Introducing – Java part 2

Java can be used to create two types of programs: applications and applets.
An
application is a program that runs on your computer, under the operating system of that
computer. That is, an application created by Java is more or less like one created using C or C++.

An applet is an application designed to be transmitted over the Internet and executed by
a Java-compatible Web browser. An applet is actually a tiny Java program, dynamically
downloaded across the network, just like an image, sound file, or video clip. In other words, an applet is a program that can react to user input and dynamically change—not just run the same animation or sound over and over.

Characteristics of Java :

  1. Simple : If you already understand the basic concepts of object-oriented programming, learning Java will be even easier. Because Java inherits the C/C++ syntax and many of the object-oriented features of C++, most programmers
    have little trouble learning Java.
  2. Robust :The multi platformed environment of the Web places extraordinary demands on a program, because the program must execute reliably in a variety of systems. To better understand how Java is robust, consider two of the main reasons for
    program failure: memory management mistakes and mishandled exceptional
    conditions (that is, run-time errors). Memory management can be a difficult, tedious
    task in traditional programming environments. For example, in C/C++, the
    programmer must manually allocate and free all dynamic memory. This sometimes
    leads to problems, because programmers will either forget to free memory that has
    been previously allocated or, worse, try to free some memory that another part of
    their code is still using. Java virtually eliminates these problems by managing memory allocation and deallocation for you. Exceptional conditions in traditional environments often arise in situations such as division by zero or “file not found,” and they must be managed with clumsy and hard-to-read constructs. Java helps in this area by providing object-oriented exception handling.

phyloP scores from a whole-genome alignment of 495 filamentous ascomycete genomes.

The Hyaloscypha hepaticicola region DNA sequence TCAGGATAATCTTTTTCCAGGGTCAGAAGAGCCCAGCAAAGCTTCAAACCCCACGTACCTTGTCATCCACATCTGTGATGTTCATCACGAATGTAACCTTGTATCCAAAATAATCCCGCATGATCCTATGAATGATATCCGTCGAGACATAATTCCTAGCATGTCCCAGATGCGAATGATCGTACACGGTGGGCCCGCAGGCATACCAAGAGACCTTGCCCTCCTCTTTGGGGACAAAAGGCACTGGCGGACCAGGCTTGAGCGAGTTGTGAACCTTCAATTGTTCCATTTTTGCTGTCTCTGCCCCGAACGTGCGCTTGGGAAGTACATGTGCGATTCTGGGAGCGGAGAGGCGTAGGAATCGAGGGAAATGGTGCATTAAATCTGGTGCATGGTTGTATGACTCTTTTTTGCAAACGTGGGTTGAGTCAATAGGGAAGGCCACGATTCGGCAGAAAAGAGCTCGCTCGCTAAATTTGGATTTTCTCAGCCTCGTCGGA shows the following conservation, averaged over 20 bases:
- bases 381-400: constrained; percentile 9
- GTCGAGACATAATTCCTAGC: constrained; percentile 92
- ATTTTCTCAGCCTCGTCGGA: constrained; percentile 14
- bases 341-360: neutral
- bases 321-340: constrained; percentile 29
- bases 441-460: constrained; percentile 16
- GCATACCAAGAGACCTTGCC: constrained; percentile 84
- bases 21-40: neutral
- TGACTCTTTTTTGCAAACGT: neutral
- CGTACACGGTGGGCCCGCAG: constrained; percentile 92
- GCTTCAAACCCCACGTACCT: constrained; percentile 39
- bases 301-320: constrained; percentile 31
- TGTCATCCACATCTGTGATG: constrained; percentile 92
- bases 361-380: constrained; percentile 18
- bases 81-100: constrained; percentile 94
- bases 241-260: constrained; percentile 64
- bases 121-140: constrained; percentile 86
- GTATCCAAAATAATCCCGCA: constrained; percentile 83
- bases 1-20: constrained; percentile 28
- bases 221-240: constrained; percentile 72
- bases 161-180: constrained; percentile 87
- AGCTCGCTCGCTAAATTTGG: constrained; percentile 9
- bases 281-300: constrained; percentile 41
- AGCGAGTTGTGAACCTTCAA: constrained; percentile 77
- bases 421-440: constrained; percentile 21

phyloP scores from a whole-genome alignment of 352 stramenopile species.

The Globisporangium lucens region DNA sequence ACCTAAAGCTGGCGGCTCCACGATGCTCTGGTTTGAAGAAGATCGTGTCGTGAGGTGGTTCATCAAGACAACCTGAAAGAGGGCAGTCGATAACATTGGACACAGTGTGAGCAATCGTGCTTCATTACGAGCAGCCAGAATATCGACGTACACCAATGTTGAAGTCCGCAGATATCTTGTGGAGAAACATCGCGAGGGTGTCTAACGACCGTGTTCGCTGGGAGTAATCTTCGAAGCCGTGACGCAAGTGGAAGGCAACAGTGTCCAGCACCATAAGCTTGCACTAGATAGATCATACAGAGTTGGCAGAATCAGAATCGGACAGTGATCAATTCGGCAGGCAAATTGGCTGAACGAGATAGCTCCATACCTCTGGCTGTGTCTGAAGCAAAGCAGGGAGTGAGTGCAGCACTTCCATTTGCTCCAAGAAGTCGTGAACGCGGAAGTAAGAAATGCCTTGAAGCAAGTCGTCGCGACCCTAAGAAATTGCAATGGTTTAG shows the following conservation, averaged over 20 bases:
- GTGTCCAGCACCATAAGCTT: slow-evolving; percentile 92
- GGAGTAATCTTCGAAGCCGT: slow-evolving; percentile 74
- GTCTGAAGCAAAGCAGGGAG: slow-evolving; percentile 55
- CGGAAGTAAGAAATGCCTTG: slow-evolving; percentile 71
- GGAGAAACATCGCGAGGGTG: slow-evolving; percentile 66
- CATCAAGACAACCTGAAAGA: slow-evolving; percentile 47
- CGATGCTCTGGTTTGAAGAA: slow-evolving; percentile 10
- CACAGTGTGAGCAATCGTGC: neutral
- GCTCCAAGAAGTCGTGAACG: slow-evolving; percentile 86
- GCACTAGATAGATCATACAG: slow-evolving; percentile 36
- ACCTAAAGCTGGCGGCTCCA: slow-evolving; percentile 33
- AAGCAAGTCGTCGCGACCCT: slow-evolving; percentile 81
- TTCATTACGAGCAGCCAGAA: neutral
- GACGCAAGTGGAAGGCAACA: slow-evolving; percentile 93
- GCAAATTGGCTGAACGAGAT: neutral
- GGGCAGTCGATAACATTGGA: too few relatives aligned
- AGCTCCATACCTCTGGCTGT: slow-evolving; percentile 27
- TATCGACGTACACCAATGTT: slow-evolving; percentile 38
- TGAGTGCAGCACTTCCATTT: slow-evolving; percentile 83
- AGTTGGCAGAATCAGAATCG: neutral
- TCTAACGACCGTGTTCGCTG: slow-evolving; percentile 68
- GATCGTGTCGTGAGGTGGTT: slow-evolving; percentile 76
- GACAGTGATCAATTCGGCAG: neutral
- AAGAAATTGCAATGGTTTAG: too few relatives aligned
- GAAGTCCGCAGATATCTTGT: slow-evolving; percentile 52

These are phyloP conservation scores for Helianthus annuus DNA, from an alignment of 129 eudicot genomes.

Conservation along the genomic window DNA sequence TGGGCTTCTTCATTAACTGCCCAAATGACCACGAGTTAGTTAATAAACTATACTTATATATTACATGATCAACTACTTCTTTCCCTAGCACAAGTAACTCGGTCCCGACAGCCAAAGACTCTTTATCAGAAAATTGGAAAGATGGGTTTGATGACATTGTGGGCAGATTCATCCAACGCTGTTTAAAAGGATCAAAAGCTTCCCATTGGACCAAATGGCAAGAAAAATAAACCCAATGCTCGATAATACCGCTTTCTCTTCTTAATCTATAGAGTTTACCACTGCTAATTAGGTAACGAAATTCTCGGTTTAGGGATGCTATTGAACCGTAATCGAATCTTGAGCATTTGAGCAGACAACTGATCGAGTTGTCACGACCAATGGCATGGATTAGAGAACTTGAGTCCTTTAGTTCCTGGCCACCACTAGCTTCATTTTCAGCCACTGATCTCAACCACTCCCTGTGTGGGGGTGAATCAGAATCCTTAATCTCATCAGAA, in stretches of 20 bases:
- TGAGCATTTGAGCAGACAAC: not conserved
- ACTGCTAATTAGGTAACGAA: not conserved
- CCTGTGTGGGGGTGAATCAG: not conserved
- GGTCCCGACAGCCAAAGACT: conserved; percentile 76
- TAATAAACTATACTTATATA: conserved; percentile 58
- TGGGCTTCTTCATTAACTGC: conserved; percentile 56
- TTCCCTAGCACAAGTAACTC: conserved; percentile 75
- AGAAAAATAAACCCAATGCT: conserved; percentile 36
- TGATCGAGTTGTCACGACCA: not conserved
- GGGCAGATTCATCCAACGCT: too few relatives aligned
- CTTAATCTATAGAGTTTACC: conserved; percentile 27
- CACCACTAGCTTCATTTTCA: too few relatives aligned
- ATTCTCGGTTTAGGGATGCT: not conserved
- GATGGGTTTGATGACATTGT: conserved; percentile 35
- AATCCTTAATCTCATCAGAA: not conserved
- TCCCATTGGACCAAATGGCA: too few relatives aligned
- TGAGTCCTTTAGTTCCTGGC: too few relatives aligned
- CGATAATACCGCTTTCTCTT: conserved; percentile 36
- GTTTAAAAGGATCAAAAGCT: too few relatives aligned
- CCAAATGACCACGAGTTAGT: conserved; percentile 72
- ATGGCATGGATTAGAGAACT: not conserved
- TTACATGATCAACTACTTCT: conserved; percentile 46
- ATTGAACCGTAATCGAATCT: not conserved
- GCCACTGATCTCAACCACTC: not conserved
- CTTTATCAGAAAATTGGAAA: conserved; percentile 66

3. Object-Oriented : Languages such as Java are object-oriented—programming in such a language is called object-oriented programming (OOP) and allows designers to implement the object oriented design as a working system. Languages such as C, on the other hand, are procedural programming languages, so programming tends to be action-oriented. In C, the unit of programming is the function. In Java, the unit of programming is the class from which objects are eventually instantiated (a fancy term for “created”). Java classes contain methods (that implement class behaviors) and attributes (that implement class data).
  4. Multithreaded : Java supports multithreaded programming, which allows you to write programs that do many things simultaneously.Java’s easy-to-use approach to multithreading allows you to think about the specific behavior of your program, not the multitasking subsystem.
  5. Distributed : Java is designed for the distributed environment of the Internet, because it handles TCP/IP protocols.The original version of Java (Oak) included features for intra address-space messaging.This allowed objects on two different computers to execute procedures remotely. Java revived these interfaces in a package called Remote Method Invocation (RMI).
  6. Dynamic : Java programs carry with them substantial amounts of run-time type information that is used to verify and resolve accesses to objects at run time.

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